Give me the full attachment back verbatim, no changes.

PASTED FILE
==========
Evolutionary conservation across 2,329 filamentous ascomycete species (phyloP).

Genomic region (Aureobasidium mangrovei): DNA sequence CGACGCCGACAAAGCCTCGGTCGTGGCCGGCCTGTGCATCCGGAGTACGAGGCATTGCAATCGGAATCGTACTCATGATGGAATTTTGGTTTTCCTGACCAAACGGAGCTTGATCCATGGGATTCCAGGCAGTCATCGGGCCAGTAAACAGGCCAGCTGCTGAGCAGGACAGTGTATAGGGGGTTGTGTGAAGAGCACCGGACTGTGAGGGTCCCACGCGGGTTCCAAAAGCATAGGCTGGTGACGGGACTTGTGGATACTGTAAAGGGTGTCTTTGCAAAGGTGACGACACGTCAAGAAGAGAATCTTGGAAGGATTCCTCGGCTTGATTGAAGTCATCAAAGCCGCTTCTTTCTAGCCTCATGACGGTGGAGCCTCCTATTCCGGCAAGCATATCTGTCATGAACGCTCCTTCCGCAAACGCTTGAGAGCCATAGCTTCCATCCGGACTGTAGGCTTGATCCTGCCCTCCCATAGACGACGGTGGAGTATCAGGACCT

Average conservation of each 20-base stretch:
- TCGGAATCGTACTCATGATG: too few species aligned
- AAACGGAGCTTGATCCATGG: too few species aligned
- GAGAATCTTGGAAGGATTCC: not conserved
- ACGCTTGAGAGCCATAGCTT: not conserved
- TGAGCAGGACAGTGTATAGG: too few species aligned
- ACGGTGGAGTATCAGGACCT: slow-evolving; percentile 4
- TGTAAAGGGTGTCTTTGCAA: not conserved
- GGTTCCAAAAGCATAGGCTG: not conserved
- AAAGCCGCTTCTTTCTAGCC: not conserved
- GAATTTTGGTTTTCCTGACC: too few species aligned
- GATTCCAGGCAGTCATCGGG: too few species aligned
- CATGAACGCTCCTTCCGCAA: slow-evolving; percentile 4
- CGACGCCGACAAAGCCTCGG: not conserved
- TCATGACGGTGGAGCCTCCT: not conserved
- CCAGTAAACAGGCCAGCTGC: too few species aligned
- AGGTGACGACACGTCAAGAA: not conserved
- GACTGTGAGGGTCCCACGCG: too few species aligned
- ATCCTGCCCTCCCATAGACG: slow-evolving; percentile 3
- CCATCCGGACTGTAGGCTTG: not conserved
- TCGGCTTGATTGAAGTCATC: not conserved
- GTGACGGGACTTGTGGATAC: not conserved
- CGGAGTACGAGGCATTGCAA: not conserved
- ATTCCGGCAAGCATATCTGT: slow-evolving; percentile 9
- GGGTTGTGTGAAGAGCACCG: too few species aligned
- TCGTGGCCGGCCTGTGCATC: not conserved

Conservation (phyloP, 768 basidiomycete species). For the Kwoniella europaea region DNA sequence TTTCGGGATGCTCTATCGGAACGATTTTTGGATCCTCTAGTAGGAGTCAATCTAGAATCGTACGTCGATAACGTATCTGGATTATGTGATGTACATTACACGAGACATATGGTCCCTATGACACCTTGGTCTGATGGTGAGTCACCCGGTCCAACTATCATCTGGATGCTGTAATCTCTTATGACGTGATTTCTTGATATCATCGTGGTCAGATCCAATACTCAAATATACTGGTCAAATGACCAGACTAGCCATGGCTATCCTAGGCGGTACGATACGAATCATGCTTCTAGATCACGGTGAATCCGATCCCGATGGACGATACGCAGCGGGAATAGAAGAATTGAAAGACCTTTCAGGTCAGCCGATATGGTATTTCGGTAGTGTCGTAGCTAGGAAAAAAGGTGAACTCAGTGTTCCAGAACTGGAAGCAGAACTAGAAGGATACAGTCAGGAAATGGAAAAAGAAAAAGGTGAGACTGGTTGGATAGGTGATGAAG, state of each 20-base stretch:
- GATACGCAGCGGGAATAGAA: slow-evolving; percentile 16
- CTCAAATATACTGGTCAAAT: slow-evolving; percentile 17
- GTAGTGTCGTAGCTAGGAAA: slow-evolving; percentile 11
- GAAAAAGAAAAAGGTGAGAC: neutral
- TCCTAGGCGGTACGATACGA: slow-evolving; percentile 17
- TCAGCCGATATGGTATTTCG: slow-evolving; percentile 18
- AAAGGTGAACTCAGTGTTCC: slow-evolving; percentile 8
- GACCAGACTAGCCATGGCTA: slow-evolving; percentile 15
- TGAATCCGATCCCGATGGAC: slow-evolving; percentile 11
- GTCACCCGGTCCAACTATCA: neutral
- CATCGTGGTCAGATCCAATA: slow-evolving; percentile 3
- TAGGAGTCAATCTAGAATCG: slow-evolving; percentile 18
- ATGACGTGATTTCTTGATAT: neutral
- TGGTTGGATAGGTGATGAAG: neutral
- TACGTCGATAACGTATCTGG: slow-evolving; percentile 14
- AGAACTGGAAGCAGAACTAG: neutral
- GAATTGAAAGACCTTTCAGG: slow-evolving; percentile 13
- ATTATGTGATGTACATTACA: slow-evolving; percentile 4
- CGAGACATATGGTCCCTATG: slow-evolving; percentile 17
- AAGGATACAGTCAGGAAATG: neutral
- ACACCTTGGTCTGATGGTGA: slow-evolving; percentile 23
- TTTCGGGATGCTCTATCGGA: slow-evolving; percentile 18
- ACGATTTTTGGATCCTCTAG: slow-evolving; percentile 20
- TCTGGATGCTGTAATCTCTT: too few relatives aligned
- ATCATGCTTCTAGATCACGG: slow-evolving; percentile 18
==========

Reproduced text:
Evolutionary conservation across 2,329 filamentous ascomycete species (phyloP).

Genomic region (Aureobasidium mangrovei): DNA sequence CGACGCCGACAAAGCCTCGGTCGTGGCCGGCCTGTGCATCCGGAGTACGAGGCATTGCAATCGGAATCGTACTCATGATGGAATTTTGGTTTTCCTGACCAAACGGAGCTTGATCCATGGGATTCCAGGCAGTCATCGGGCCAGTAAACAGGCCAGCTGCTGAGCAGGACAGTGTATAGGGGGTTGTGTGAAGAGCACCGGACTGTGAGGGTCCCACGCGGGTTCCAAAAGCATAGGCTGGTGACGGGACTTGTGGATACTGTAAAGGGTGTCTTTGCAAAGGTGACGACACGTCAAGAAGAGAATCTTGGAAGGATTCCTCGGCTTGATTGAAGTCATCAAAGCCGCTTCTTTCTAGCCTCATGACGGTGGAGCCTCCTATTCCGGCAAGCATATCTGTCATGAACGCTCCTTCCGCAAACGCTTGAGAGCCATAGCTTCCATCCGGACTGTAGGCTTGATCCTGCCCTCCCATAGACGACGGTGGAGTATCAGGACCT

Average conservation of each 20-base stretch:
- TCGGAATCGTACTCATGATG: too few species aligned
- AAACGGAGCTTGATCCATGG: too few species aligned
- GAGAATCTTGGAAGGATTCC: not conserved
- ACGCTTGAGAGCCATAGCTT: not conserved
- TGAGCAGGACAGTGTATAGG: too few species aligned
- ACGGTGGAGTATCAGGACCT: slow-evolving; percentile 4
- TGTAAAGGGTGTCTTTGCAA: not conserved
- GGTTCCAAAAGCATAGGCTG: not conserved
- AAAGCCGCTTCTTTCTAGCC: not conserved
- GAATTTTGGTTTTCCTGACC: too few species aligned
- GATTCCAGGCAGTCATCGGG: too few species aligned
- CATGAACGCTCCTTCCGCAA: slow-evolving; percentile 4
- CGACGCCGACAAAGCCTCGG: not conserved
- TCATGACGGTGGAGCCTCCT: not conserved
- CCAGTAAACAGGCCAGCTGC: too few species aligned
- AGGTGACGACACGTCAAGAA: not conserved
- GACTGTGAGGGTCCCACGCG: too few species aligned
- ATCCTGCCCTCCCATAGACG: slow-evolving; percentile 3
- CCATCCGGACTGTAGGCTTG: not conserved
- TCGGCTTGATTGAAGTCATC: not conserved
- GTGACGGGACTTGTGGATAC: not conserved
- CGGAGTACGAGGCATTGCAA: not conserved
- ATTCCGGCAAGCATATCTGT: slow-evolving; percentile 9
- GGGTTGTGTGAAGAGCACCG: too few species aligned
- TCGTGGCCGGCCTGTGCATC: not conserved

Conservation (phyloP, 768 basidiomycete species). For the Kwoniella europaea region DNA sequence TTTCGGGATGCTCTATCGGAACGATTTTTGGATCCTCTAGTAGGAGTCAATCTAGAATCGTACGTCGATAACGTATCTGGATTATGTGATGTACATTACACGAGACATATGGTCCCTATGACACCTTGGTCTGATGGTGAGTCACCCGGTCCAACTATCATCTGGATGCTGTAATCTCTTATGACGTGATTTCTTGATATCATCGTGGTCAGATCCAATACTCAAATATACTGGTCAAATGACCAGACTAGCCATGGCTATCCTAGGCGGTACGATACGAATCATGCTTCTAGATCACGGTGAATCCGATCCCGATGGACGATACGCAGCGGGAATAGAAGAATTGAAAGACCTTTCAGGTCAGCCGATATGGTATTTCGGTAGTGTCGTAGCTAGGAAAAAAGGTGAACTCAGTGTTCCAGAACTGGAAGCAGAACTAGAAGGATACAGTCAGGAAATGGAAAAAGAAAAAGGTGAGACTGGTTGGATAGGTGATGAAG, state of each 20-base stretch:
- GATACGCAGCGGGAATAGAA: slow-evolving; percentile 16
- CTCAAATATACTGGTCAAAT: slow-evolving; percentile 17
- GTAGTGTCGTAGCTAGGAAA: slow-evolving; percentile 11
- GAAAAAGAAAAAGGTGAGAC: neutral
- TCCTAGGCGGTACGATACGA: slow-evolving; percentile 17
- TCAGCCGATATGGTATTTCG: slow-evolving; percentile 18
- AAAGGTGAACTCAGTGTTCC: slow-evolving; percentile 8
- GACCAGACTAGCCATGGCTA: slow-evolving; percentile 15
- TGAATCCGATCCCGATGGAC: slow-evolving; percentile 11
- GTCACCCGGTCCAACTATCA: neutral
- CATCGTGGTCAGATCCAATA: slow-evolving; percentile 3
- TAGGAGTCAATCTAGAATCG: slow-evolving; percentile 18
- ATGACGTGATTTCTTGATAT: neutral
- TGGTTGGATAGGTGATGAAG: neutral
- TACGTCGATAACGTATCTGG: slow-evolving; percentile 14
- AGAACTGGAAGCAGAACTAG: neutral
- GAATTGAAAGACCTTTCAGG: slow-evolving; percentile 13
- ATTATGTGATGTACATTACA: slow-evolving; percentile 4
- CGAGACATATGGTCCCTATG: slow-evolving; percentile 17
- AAGGATACAGTCAGGAAATG: neutral
- ACACCTTGGTCTGATGGTGA: slow-evolving; percentile 23
- TTTCGGGATGCTCTATCGGA: slow-evolving; percentile 18
- ACGATTTTTGGATCCTCTAG: slow-evolving; percentile 20
- TCTGGATGCTGTAATCTCTT: too few relatives aligned
- ATCATGCTTCTAGATCACGG: slow-evolving; percentile 18